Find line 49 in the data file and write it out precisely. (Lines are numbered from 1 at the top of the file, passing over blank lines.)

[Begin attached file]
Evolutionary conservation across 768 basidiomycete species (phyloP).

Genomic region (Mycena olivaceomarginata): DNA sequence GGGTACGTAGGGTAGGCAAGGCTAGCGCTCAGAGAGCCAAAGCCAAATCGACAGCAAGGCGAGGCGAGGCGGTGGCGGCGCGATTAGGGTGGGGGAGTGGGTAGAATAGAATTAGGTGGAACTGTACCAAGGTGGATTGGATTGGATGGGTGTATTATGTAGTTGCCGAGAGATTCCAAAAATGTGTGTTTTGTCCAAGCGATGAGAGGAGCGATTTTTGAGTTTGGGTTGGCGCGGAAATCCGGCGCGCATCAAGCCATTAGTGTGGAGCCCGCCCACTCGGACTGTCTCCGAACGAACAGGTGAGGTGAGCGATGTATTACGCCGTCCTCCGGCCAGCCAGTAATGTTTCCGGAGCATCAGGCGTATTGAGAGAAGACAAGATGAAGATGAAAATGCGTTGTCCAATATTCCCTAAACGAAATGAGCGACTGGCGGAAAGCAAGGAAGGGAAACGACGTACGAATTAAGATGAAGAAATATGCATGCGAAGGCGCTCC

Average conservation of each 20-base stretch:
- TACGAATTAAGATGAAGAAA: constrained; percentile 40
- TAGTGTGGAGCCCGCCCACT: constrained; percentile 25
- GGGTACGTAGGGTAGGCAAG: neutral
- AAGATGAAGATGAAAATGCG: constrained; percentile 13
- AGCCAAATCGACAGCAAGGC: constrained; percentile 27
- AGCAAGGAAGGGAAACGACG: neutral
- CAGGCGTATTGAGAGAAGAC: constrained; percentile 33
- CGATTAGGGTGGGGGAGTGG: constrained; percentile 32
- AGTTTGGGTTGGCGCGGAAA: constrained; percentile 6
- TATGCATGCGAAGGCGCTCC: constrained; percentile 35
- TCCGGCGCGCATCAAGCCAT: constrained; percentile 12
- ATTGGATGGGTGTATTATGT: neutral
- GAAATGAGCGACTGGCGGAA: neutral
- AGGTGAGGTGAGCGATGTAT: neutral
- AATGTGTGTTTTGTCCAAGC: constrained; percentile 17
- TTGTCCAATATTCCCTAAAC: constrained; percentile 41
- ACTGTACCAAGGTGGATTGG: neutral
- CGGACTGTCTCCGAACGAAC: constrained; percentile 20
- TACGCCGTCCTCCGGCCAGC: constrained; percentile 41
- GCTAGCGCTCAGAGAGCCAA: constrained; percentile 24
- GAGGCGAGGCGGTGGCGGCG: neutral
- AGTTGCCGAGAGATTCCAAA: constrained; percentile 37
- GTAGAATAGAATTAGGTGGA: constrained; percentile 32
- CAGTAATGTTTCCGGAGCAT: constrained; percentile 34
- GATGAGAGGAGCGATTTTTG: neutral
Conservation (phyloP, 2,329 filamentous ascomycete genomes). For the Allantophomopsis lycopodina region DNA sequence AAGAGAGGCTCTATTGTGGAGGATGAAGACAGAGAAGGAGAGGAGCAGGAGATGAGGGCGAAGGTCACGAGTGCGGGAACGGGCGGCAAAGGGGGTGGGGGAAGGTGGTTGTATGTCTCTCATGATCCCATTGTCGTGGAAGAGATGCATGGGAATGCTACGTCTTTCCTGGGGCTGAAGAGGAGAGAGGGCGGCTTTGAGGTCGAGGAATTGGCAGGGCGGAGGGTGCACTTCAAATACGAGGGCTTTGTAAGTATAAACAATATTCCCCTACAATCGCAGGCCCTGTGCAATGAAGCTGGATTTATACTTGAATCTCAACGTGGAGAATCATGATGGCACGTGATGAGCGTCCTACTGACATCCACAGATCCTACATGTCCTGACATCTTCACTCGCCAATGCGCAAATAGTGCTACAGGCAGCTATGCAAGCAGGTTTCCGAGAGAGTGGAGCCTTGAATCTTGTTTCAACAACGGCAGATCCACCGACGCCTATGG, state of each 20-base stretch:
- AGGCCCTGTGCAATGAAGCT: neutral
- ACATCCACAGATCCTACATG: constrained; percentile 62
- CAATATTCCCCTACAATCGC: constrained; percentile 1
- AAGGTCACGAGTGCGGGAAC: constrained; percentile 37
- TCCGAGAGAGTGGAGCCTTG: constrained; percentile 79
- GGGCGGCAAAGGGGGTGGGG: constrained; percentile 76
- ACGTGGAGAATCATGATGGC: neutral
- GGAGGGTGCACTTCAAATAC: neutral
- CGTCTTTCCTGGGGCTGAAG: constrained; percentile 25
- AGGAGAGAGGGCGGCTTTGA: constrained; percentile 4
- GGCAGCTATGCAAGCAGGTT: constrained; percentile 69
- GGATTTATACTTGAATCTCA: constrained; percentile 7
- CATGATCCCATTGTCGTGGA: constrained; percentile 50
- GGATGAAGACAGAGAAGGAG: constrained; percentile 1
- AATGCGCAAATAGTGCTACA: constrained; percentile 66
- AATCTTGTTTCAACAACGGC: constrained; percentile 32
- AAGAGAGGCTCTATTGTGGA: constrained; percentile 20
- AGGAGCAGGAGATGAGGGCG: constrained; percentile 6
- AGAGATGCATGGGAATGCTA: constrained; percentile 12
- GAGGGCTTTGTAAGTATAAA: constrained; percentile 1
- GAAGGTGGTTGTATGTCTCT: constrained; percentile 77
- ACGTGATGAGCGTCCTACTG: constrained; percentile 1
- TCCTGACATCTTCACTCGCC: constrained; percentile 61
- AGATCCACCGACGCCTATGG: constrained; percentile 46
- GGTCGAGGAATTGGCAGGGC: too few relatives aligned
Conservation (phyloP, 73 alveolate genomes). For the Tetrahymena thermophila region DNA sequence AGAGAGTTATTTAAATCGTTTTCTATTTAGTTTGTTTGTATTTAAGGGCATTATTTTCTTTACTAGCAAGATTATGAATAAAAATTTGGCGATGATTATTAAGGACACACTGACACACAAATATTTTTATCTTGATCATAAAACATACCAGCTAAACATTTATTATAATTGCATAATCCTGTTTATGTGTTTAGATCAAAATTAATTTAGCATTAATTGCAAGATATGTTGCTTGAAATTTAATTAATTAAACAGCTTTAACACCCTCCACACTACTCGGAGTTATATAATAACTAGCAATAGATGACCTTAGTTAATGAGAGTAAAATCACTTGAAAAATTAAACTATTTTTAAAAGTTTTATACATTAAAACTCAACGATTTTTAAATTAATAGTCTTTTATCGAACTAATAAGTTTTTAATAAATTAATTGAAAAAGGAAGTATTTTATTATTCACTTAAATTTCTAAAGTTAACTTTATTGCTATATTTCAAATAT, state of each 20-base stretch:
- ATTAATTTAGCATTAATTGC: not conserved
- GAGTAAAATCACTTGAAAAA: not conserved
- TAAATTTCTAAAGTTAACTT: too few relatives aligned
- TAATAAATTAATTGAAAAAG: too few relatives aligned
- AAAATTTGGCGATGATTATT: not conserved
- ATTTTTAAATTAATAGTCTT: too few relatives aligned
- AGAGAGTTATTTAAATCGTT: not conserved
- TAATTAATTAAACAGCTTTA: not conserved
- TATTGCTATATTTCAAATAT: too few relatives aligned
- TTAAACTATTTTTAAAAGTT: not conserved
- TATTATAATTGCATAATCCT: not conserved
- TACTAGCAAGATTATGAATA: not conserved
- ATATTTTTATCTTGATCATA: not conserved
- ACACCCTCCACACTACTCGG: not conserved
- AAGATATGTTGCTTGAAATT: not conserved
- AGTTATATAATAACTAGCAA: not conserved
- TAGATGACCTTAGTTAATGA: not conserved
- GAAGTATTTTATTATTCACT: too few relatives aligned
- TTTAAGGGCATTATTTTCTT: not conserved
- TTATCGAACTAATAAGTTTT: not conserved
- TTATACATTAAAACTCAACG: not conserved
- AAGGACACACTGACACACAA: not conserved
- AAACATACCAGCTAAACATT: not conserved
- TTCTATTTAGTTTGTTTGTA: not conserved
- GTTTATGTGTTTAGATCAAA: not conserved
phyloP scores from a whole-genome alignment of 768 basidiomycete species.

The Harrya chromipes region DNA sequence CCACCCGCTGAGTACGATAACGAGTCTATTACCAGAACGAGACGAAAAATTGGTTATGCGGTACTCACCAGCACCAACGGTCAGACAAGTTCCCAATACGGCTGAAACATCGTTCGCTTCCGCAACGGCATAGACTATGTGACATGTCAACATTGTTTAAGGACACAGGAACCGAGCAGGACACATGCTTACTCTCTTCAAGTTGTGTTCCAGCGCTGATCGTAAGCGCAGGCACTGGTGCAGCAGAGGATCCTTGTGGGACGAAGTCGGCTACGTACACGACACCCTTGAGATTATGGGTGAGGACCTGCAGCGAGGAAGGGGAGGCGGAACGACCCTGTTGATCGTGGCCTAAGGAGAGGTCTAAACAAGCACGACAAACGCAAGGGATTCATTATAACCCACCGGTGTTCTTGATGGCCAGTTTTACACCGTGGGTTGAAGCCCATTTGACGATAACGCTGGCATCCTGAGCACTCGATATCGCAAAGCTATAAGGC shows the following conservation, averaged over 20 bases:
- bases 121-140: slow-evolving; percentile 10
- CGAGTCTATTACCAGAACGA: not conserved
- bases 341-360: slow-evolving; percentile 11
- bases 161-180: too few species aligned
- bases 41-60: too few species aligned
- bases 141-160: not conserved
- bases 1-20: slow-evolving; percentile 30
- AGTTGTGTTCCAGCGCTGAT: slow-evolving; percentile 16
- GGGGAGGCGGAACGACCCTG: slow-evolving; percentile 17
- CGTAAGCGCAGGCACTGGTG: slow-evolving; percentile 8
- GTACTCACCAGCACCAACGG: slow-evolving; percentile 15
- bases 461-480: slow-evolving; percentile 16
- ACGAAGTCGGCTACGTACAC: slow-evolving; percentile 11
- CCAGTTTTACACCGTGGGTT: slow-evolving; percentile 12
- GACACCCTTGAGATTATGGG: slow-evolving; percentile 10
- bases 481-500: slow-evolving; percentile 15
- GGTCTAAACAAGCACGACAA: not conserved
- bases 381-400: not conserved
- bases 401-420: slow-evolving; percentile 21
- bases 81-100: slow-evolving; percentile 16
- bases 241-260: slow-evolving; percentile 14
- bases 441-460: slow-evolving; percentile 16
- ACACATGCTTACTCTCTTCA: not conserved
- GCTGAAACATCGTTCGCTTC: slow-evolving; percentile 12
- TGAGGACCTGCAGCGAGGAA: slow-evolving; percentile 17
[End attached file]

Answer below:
- GAGGGCTTTGTAAGTATAAA: constrained; percentile 1